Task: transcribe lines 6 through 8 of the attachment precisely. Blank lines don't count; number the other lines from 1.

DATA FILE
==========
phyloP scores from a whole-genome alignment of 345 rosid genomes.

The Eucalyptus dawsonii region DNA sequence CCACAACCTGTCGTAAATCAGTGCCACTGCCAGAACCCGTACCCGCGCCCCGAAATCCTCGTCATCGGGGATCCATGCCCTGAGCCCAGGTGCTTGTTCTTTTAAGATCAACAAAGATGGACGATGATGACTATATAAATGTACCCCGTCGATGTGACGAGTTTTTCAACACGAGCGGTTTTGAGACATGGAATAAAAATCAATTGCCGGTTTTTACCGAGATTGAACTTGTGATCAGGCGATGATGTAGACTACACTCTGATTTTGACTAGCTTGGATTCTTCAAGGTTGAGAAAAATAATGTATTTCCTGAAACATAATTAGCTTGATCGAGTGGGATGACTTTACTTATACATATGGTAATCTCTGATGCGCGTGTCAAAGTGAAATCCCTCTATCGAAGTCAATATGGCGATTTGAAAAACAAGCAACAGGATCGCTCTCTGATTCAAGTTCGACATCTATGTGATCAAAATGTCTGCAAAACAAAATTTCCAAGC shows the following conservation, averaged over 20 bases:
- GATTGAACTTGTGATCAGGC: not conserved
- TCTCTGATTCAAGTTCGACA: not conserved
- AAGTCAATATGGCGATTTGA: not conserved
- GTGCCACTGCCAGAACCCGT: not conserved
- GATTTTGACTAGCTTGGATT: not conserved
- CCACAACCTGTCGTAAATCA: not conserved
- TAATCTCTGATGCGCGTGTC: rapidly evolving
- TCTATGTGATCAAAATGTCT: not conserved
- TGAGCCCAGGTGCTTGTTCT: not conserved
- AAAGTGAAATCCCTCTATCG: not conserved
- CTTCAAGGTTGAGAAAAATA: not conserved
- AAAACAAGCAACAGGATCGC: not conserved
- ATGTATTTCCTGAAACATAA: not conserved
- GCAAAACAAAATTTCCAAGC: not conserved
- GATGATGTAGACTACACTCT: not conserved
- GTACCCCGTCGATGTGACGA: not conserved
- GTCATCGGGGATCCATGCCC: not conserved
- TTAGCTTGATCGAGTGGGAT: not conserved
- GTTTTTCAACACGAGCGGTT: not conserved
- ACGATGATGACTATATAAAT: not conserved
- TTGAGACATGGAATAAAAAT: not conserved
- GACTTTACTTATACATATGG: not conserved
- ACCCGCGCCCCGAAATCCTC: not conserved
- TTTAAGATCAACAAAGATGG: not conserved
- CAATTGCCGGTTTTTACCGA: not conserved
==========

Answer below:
- GTGCCACTGCCAGAACCCGT: not conserved
- GATTTTGACTAGCTTGGATT: not conserved
- CCACAACCTGTCGTAAATCA: not conserved